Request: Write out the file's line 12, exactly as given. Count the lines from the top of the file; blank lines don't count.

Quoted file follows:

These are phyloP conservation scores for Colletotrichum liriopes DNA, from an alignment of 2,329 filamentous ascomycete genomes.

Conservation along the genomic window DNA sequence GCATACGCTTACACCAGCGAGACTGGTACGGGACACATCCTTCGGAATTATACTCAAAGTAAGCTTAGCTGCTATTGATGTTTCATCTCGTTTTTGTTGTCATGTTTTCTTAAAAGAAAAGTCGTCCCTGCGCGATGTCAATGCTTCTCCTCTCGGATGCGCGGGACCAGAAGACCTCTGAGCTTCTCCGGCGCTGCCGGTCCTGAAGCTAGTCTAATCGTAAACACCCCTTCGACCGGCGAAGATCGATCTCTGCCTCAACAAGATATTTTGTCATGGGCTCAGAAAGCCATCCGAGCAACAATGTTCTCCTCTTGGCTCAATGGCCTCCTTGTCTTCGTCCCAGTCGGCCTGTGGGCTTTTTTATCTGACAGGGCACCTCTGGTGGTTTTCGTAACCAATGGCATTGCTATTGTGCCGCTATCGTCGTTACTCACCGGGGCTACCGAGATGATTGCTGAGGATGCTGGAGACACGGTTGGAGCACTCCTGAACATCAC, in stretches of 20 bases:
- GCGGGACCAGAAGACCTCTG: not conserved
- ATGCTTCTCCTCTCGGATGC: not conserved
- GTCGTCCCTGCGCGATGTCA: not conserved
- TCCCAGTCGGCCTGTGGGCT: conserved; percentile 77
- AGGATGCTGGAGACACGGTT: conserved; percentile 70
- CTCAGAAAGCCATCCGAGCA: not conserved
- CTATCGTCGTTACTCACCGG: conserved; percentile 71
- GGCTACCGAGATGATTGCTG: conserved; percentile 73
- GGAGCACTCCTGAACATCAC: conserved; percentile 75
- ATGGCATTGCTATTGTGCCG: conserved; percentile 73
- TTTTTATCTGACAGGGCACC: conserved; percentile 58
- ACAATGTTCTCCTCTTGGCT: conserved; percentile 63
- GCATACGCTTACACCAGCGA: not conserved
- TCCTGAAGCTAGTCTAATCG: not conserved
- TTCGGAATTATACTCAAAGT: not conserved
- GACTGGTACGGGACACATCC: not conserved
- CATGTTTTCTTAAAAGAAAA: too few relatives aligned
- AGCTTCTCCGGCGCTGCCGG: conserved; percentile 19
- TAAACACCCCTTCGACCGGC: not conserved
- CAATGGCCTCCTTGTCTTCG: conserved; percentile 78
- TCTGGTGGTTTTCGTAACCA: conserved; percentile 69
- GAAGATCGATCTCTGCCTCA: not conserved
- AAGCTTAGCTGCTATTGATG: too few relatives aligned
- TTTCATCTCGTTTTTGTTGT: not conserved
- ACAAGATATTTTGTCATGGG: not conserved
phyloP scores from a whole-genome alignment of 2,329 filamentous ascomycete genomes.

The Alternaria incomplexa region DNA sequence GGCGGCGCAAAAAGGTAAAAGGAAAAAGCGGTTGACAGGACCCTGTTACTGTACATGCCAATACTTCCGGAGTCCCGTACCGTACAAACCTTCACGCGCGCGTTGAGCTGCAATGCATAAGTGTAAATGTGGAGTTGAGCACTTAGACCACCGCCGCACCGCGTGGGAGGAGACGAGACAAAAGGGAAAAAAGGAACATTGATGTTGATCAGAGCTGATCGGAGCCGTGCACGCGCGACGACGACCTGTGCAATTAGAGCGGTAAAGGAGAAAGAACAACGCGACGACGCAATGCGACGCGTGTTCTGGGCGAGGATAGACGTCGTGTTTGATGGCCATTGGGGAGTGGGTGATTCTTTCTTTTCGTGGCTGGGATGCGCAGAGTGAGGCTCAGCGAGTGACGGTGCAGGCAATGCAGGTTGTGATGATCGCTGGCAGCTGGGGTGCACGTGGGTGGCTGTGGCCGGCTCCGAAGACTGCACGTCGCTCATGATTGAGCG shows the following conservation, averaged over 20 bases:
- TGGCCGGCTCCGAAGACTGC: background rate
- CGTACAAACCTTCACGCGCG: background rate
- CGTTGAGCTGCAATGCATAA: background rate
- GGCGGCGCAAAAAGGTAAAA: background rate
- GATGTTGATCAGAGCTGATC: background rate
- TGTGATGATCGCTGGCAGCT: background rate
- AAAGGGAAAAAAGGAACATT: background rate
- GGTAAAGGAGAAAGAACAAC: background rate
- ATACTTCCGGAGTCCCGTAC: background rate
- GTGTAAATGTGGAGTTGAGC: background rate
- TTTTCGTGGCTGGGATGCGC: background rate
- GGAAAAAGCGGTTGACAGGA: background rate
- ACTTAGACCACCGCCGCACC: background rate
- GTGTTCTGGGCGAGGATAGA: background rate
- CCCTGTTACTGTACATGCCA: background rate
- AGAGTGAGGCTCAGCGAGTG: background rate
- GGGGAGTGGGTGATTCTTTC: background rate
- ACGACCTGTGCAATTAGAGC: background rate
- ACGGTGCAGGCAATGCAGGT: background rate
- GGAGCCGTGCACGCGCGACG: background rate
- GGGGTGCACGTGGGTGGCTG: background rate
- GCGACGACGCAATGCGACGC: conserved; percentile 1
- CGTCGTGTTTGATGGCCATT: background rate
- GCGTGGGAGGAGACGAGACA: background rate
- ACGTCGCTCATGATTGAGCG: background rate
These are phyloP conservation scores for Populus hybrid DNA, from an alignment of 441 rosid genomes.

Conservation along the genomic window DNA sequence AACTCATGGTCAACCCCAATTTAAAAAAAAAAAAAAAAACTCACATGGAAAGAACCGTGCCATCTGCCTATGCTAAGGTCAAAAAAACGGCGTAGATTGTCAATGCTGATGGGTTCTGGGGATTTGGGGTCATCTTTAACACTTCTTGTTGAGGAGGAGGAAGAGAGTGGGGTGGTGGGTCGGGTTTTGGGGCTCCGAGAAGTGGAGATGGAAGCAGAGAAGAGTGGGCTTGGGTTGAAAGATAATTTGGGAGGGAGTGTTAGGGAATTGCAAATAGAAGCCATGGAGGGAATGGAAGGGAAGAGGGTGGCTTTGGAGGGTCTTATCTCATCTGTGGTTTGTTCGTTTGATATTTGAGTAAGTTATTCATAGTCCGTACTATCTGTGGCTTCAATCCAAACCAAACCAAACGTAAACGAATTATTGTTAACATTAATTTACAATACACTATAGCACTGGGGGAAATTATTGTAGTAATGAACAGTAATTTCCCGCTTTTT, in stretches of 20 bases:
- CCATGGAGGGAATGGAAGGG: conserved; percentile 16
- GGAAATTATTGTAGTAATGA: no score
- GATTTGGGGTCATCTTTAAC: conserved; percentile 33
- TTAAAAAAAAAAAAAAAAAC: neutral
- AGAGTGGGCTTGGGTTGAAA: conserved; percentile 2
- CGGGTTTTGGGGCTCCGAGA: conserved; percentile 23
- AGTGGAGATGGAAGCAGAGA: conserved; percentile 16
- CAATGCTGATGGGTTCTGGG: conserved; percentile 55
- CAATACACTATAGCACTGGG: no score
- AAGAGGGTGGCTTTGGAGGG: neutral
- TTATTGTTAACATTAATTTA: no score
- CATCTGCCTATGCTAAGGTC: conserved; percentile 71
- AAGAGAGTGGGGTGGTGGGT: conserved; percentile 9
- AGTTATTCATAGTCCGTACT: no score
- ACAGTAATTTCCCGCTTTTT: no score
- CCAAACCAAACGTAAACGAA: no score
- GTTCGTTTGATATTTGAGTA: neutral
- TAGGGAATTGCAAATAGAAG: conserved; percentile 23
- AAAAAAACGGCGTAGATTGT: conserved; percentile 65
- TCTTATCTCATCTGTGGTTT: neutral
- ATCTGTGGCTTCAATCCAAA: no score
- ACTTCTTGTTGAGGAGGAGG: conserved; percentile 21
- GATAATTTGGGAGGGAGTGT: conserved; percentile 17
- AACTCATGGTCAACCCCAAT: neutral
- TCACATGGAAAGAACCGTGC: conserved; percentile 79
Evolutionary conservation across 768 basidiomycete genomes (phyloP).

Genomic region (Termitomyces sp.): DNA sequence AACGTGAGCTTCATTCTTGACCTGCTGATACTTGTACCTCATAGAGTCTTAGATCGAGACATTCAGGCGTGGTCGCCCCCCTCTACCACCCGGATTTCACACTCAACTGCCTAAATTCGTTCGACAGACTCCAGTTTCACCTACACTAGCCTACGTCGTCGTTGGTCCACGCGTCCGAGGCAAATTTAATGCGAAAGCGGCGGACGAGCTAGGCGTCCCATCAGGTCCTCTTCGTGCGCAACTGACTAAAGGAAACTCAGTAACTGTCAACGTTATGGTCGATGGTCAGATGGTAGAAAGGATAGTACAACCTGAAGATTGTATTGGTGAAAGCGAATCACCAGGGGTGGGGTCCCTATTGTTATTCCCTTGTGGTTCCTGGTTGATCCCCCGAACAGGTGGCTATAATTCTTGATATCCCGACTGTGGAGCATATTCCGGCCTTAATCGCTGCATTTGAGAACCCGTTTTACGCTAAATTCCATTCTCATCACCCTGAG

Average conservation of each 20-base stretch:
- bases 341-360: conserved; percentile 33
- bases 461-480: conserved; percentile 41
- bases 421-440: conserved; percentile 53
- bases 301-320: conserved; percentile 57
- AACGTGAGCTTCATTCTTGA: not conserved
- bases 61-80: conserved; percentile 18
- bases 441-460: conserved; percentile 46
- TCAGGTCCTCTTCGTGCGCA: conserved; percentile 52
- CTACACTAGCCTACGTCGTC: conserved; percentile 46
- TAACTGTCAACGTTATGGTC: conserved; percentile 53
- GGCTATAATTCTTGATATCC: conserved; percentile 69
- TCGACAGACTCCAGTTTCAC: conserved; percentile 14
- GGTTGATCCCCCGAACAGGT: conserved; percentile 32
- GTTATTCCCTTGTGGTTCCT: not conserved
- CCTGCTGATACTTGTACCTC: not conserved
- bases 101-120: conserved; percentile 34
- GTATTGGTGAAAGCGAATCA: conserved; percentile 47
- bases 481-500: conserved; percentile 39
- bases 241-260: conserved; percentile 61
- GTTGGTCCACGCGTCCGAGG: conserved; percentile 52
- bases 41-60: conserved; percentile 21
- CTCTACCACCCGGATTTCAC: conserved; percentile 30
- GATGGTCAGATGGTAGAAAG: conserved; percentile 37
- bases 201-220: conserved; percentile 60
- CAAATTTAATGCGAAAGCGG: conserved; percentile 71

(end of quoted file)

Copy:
- ATGGCATTGCTATTGTGCCG: conserved; percentile 73